Oil firms wary despite South Sudan's peace deal
Juba is seeking new partners after the government abandoned Total negotiations
A tentative peace agreement in South Sudan amid plans to repair infrastructure and beef-up security will go some way towards helping the country reach ambitious oil production targets. But it'll take more than words to get the industry back on side, as talks with Total over exploration and development are halted.
Oil production has plummeted since South Sudan's independence from Sudan in 2011. Prior to that their combined output was around 480,000 barrels a day. South Sudan had the lion's share of around 350,000 b/d from proved reserves of about 3.5bn barrels. But output has since dwindled to below 130,000 b/d, as a long-running conflict between warring factions in the newly created state forced the cessation of production and exploration efforts.
The production that's still underway comes from Blocks 3 and 7, in which China National Petroleum Corporation (CNPC) and Malaysia's Petronas have stakes. South Sudan's petroleum minister Ezekiel Lol Gatkuoth has said the government believes production on those blocks will rise in the coming months, to more than 200,000 b/d, though it remains unclear how this will be achieved.
Juba is also trying to reignite interest in re-starting production and fresh exploration on other blocks, claiming that an improved security situation should assuage the concerns of international oil companies.
The government's case was bolstered by the signing, in July, of a power-sharing agreement with rebels in the Sudanese capital Khartoum. That followed on from the signing of a ceasefire and peace agreement between the government and opposing factions in June.
In March, the US imposed sanctions on 15 South Sudanese oil operators, claiming their revenues were helping the government to buy weapons and fund irregular militias to the detriment of the peace process.
As part of the power-sharing deal, Riek Machar, leader of the main Sudan People's Liberation Movement-in-Opposition (SPLM-IO) rebel group, was re-instated as vice president in the government of President Salva Kiir. The SPLM-IO and other opposition groups were also given government posts.
Potentially just as important for the hydrocarbons sector was a related agreement with Sudan, to repair oil infrastructure facilities destroyed by the conflict over the next few months and to create a joint security force to protect oilfields from attack.
The Sudanese government, led by President Omar al-Bashir, still has significant clout in South Sudan. Not just because of its role in maintaining security around the border oilfields, but also because it controls the only oil export pipeline out of landlocked South Sudan.
Total talks end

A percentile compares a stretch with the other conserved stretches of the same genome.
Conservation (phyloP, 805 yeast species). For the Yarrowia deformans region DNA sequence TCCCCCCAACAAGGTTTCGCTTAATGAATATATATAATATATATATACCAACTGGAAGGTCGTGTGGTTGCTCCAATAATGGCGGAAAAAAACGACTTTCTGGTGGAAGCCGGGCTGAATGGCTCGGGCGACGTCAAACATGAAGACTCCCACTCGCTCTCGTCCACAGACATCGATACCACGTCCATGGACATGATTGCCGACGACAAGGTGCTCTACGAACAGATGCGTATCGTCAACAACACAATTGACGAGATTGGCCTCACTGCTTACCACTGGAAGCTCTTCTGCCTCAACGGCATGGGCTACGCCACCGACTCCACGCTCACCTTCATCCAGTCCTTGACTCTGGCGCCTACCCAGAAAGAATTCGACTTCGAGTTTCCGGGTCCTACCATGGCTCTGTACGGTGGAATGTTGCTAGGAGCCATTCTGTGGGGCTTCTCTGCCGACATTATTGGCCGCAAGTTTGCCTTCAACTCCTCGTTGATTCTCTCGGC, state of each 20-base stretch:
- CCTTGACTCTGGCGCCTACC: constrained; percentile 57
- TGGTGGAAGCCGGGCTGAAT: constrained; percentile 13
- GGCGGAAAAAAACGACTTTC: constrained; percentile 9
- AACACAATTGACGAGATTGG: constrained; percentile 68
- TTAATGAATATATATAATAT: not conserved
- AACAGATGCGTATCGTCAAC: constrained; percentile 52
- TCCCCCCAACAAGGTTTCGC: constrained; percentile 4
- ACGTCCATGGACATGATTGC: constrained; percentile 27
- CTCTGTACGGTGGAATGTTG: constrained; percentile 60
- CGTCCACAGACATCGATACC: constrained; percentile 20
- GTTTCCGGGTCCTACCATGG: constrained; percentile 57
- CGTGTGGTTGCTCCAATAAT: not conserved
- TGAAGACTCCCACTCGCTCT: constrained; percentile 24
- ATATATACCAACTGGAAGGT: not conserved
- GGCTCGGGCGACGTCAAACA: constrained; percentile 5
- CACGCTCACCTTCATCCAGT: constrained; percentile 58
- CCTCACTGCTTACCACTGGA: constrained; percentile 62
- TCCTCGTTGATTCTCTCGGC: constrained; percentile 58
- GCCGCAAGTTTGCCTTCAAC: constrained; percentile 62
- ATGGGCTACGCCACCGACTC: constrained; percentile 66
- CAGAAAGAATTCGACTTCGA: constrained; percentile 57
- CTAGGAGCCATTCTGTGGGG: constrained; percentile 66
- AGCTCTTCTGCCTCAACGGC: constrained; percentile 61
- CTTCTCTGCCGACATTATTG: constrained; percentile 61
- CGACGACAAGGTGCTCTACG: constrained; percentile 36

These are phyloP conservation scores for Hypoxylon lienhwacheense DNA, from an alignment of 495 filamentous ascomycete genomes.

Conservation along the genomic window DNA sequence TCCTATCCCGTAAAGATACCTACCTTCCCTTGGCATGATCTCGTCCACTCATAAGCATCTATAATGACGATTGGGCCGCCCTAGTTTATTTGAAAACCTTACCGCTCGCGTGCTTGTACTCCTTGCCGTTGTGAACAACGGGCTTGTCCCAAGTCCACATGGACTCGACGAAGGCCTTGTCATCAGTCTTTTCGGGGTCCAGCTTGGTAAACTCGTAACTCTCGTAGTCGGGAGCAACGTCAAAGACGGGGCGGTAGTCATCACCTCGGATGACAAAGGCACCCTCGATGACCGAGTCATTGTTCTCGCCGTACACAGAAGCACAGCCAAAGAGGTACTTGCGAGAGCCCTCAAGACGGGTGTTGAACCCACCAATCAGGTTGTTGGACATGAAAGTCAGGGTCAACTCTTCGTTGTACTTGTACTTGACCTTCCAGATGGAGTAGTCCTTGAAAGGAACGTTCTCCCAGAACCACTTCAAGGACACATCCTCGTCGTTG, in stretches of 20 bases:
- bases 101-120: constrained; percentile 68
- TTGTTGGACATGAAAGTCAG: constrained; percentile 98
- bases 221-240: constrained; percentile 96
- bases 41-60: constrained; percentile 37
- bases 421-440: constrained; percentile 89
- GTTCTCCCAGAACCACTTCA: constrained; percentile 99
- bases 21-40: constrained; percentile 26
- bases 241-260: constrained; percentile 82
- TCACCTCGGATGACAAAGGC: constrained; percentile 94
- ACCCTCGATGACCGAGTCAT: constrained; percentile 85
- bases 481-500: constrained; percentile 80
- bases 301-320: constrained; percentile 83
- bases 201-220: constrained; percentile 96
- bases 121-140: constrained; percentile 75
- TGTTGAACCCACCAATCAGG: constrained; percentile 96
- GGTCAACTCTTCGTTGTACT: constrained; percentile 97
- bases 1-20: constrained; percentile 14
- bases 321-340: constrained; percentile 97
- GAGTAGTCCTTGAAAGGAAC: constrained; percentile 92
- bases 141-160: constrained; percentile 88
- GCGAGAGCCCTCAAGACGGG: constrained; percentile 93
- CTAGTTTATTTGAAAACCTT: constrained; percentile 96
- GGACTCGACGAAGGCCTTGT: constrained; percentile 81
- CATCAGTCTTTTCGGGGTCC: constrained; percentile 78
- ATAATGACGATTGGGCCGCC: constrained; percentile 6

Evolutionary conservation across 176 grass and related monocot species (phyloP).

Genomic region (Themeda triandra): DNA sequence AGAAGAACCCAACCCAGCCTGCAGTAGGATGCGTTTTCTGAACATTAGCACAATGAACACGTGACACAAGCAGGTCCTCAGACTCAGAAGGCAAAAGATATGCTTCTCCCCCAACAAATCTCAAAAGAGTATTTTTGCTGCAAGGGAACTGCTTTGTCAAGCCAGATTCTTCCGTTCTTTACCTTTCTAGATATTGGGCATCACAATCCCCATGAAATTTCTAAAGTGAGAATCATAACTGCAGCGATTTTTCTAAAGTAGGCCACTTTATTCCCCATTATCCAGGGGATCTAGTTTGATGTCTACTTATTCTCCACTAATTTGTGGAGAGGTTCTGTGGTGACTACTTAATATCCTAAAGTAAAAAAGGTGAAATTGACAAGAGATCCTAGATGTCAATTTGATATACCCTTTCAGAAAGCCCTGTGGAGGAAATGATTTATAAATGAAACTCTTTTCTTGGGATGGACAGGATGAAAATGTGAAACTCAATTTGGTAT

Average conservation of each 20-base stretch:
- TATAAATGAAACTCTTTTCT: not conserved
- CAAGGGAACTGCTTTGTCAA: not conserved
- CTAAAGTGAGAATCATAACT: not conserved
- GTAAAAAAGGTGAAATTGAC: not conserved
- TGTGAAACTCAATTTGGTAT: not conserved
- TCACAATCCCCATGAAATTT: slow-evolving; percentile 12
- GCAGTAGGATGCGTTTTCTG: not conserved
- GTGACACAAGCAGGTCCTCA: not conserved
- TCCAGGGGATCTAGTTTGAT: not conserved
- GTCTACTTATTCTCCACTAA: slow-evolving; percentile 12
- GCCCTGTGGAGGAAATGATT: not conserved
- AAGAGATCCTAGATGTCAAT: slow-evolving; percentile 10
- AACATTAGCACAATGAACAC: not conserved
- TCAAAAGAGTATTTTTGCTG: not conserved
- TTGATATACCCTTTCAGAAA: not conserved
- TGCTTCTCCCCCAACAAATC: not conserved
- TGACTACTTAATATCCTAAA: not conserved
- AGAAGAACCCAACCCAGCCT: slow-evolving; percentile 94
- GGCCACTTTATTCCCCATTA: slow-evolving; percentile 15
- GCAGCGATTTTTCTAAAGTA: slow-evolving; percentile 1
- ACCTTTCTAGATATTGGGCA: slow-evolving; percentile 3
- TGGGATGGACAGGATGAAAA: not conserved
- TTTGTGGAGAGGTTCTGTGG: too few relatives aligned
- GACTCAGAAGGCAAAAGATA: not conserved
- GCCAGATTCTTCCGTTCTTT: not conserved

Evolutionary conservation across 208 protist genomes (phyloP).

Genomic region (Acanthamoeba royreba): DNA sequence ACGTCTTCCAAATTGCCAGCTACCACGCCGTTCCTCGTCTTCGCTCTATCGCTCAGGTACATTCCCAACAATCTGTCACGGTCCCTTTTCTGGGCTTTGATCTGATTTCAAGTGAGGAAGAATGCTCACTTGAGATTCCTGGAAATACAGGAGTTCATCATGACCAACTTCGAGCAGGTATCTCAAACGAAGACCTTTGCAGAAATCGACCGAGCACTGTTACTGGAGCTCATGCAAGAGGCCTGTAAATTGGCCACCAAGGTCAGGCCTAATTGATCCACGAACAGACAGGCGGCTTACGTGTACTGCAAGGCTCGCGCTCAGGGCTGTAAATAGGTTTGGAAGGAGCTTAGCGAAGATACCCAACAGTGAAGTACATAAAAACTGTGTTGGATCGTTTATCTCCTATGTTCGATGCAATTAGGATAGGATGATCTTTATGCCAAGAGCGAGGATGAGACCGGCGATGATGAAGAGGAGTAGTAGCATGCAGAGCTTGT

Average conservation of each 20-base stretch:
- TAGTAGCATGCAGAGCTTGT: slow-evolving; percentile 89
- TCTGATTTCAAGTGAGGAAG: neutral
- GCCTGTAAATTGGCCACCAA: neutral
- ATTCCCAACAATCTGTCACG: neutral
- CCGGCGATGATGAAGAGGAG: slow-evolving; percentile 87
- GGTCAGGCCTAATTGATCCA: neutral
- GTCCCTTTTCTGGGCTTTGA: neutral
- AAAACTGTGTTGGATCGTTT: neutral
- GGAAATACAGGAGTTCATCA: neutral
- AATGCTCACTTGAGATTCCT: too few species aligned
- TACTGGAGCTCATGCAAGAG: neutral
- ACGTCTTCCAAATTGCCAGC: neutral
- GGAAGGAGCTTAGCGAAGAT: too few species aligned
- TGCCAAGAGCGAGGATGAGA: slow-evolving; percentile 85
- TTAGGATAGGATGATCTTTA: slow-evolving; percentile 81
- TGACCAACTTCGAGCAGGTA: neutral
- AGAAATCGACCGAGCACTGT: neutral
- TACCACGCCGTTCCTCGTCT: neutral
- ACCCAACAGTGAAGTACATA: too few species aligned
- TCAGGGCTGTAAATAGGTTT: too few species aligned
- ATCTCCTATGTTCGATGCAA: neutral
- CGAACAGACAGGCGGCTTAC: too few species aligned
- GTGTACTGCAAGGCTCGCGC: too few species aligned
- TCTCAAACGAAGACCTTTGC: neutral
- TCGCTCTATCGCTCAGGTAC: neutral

Gatkuoth says oil companies don't need to worry unduly about security issues. Even before the pact with Sudan was signed, he was downplaying the risks. He told Petroleum Economist in May that the Asian-led consortiums on the currently producing fields had been operating in a safe, protected environment and that the same was possible on other blocks.
However, the industry will take some convincing that the potential benefits of investment outweigh the risks in South Sudan at present. Even as power-sharing talks were making progress in late July, the government announced it had abandoned long-running talks, stretching over five years, with a group led by France's Total, which included Tullow Oil and Kuwait's Kupe, over exploration and development of two oil blocks, B1 and B2.
Gatkuoth said in May he was confident that any concerns over security and the operational framework for the blocks, which lie close to the border with Sudan, could be assuaged. But, at the same time, industry sources were suggesting Total was less enthusiastic about prospects and so it has proven.
"South Sudan needs to move quickly to bring investment to blocks B1 and B2, and after a long period of talks Total has been unable to agree on economic terms and a timeline that work for the country," Gatkuoth said in a statement issued on 25 July. The petroleum ministry said Total had "insisted on an extremely long exploration period and on economic terms that are not viable for the government", without giving details. South Sudan now wants to open talks on the blocks with companies prepared to develop the fields at a faster pace.
The country sorely needs that search to be successful. Its heavily oil-dependent economy has been left in tatters following years of fighting, exacerbated by a collapse in oil revenues due to the shutdown of production facilities and the post-2014 oil price crash.
Conflicts starting in December 2013 and then again in mid-2016 have resulted in the deaths of hundreds of thousands of people, while more than 4.2m people have been displaced and over 40% of the country's population of 12m face severe food insecurity, according to the World Bank. With the economy beyond oil largely comprised of low-paid or subsistence agriculture or herding, the country's gross domestic product per capita fell to less than $200 in 2017 from $1,111 in 2014. Inflation is rampant, and, in the absence of oil export revenues, the dollar exchange rate of the South Sudanese pound has soared.
The pace of oil industry reconstruction will depend, to a large degree, on how well the current peace agreement holds over the coming months. Previous deals have failed, and some opposition groups have already suggested the current agreement lacks sufficient detail over how the country will be governed to make it workable.
Investors will also need to factor in dealing with Nile Petroleum (NilePet), the state oil company, which has attracted criticism from international organisations, notably in a recent Global Witness report highlighting its lack of transparency and autonomy.